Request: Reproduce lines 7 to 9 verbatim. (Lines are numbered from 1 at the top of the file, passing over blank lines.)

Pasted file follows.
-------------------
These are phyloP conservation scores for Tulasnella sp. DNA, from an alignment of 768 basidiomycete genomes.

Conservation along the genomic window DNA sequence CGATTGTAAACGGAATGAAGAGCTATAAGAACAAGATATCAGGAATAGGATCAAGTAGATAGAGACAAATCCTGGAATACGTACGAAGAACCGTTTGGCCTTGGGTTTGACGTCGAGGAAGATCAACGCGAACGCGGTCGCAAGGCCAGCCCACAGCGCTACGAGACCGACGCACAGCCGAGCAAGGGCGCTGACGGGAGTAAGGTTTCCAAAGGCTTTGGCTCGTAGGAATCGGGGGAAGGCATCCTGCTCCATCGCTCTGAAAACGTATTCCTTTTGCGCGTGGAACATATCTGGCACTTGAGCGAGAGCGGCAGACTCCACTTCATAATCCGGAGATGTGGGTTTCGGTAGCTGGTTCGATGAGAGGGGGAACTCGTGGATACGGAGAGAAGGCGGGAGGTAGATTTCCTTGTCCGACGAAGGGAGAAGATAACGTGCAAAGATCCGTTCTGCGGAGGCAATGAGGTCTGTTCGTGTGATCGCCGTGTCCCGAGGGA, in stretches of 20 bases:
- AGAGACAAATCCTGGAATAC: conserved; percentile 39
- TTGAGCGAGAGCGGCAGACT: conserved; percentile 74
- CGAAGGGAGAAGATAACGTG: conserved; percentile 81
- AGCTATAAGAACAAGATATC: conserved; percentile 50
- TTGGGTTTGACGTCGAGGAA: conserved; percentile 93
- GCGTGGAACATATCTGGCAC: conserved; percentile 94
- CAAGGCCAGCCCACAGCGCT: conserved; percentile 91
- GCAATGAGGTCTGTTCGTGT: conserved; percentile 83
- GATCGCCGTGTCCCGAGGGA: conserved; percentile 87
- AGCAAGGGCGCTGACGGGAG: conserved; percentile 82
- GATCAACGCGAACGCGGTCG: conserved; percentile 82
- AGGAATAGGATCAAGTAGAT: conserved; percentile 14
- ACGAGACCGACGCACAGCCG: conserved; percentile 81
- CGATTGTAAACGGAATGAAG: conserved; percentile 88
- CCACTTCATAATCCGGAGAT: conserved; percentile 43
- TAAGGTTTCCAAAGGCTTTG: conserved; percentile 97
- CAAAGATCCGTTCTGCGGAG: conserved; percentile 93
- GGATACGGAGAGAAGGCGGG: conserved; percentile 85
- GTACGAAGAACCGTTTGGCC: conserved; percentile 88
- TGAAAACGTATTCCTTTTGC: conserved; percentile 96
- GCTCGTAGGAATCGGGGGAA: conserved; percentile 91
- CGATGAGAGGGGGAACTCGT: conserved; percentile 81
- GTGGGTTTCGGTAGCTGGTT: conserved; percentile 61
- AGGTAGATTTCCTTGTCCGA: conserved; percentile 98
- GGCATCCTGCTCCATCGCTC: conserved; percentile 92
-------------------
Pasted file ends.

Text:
- TTGGGTTTGACGTCGAGGAA: conserved; percentile 93
- GCGTGGAACATATCTGGCAC: conserved; percentile 94
- CAAGGCCAGCCCACAGCGCT: conserved; percentile 91